On the state action issue, GPCO argued to the district court that because defendants Judge Henley and Sheriff Jarvis are agents of the state, the state action requirement is met. As to Howell, GPCO maintained that acts of a private party are attributable to the state when he acts in conjunction with a state agent. Flagg compels us to reject this argument. Flagg disapproved the notion that any party who has lost in state court can claim state action. Accord, Dahl v. Akin, 630 F.2d 277, 280 (5th Cir. 1980). Although a state judge was not a defendant in Flagg, we would render this aspect of Flagg meaningless if we held that the federal plaintiff can create state action by adding the state judge as a defendant. See Dennis v. Sparks, 101 S.Ct. 183, 186 (1980) (same holding with respect to color of state law). Because there are no allegations that the judge did anything but render an arguably incorrect decision or that the sheriff did anything at all,28 the presence of the judge and sheriff as defendants is irrelevant to our consideration of state action.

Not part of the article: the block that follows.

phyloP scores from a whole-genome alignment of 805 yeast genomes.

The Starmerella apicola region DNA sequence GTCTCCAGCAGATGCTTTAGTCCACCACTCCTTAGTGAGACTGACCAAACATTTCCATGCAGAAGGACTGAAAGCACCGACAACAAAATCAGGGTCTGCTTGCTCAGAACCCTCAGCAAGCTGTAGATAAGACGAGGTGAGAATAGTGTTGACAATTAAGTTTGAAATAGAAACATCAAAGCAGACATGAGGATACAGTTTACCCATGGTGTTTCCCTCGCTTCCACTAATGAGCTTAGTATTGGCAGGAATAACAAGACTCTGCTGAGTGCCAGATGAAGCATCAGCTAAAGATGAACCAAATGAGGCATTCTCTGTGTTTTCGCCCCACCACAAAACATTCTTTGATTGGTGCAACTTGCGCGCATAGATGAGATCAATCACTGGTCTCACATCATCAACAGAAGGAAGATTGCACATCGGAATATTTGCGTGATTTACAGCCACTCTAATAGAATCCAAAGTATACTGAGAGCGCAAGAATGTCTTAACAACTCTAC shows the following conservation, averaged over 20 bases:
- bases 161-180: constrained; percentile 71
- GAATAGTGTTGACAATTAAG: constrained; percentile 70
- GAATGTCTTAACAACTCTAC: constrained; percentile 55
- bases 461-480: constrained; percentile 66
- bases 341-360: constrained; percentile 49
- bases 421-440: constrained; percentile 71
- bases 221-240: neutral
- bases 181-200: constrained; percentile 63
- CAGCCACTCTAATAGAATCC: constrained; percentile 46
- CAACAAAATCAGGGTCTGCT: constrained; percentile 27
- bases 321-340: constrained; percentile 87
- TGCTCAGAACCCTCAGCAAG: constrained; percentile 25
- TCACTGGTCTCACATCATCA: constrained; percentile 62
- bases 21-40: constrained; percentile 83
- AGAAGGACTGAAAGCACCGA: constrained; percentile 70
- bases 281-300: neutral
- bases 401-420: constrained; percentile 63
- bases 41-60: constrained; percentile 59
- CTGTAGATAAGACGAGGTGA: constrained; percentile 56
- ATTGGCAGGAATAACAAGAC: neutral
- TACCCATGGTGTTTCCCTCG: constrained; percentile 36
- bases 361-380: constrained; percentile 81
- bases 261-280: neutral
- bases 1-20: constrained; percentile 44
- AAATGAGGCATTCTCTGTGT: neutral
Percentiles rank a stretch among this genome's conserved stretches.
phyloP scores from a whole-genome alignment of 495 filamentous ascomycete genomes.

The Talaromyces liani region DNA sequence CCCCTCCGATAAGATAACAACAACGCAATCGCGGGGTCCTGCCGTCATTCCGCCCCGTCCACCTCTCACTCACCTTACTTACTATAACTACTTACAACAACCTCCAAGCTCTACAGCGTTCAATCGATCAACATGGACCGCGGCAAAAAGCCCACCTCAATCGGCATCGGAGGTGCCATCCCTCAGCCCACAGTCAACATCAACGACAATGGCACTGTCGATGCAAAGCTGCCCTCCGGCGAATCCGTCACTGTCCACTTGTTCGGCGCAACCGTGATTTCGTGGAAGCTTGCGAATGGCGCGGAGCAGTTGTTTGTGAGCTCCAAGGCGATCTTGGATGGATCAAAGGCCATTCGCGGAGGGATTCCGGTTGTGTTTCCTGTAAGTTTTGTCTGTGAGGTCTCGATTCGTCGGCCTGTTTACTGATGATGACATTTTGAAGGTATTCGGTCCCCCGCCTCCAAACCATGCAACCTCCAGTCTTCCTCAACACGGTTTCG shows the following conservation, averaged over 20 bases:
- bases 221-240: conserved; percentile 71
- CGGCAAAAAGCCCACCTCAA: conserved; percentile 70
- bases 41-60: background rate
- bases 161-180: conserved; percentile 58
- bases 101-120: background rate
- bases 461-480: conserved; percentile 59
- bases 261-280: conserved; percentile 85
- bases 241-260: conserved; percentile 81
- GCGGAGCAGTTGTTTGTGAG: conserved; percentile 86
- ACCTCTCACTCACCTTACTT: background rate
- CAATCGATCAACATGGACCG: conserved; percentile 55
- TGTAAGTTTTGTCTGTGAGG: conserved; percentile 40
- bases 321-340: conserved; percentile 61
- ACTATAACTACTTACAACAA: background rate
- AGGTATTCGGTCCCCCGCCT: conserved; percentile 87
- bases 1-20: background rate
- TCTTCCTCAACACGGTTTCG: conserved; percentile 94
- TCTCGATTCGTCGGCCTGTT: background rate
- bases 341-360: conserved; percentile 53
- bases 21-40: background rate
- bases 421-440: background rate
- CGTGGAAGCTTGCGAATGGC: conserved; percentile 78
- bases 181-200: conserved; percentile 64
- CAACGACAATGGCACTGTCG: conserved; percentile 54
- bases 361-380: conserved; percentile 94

Although state court judgments do not always create state action, they do in some circumstances.29 Henry II so held on facts similar to those before us, relying on Shelley v. Kraemer, 334 U.S. 1, 68 S.Ct. 836, 92 L.Ed. 1161 (1948) (state action found in state supreme court enforcement of racially restrictive covenants) and New York Times Co. v. Sullivan, 376 U.S. 254, 84 S.Ct. 710, 11 L.Ed.2d 686 (1964) (discussed infra). In Henry II, as noted supra, the state trial court issued a permanent injunction, pursuant to a state statute, enjoining certain civil rights groups from boycotting specified merchants; the trial court also found the civil rights groups liable for damages. The organizations appealed and moved for a stay pending appeal; the motion applied to both parts of the judgment since they could not afford the required supersedeas bond. The stay was denied by the Mississippi Chancery Court and the Mississippi Supreme Court. The organizations then filed a § 1983 action in federal court and obtained a preliminary injunction staying enforcement of both parts of the state court judgment pending appeal of it.30 This court affirmed the preliminary injunction, finding that the "immediately enforceable state judgment" created state action under § 1983.31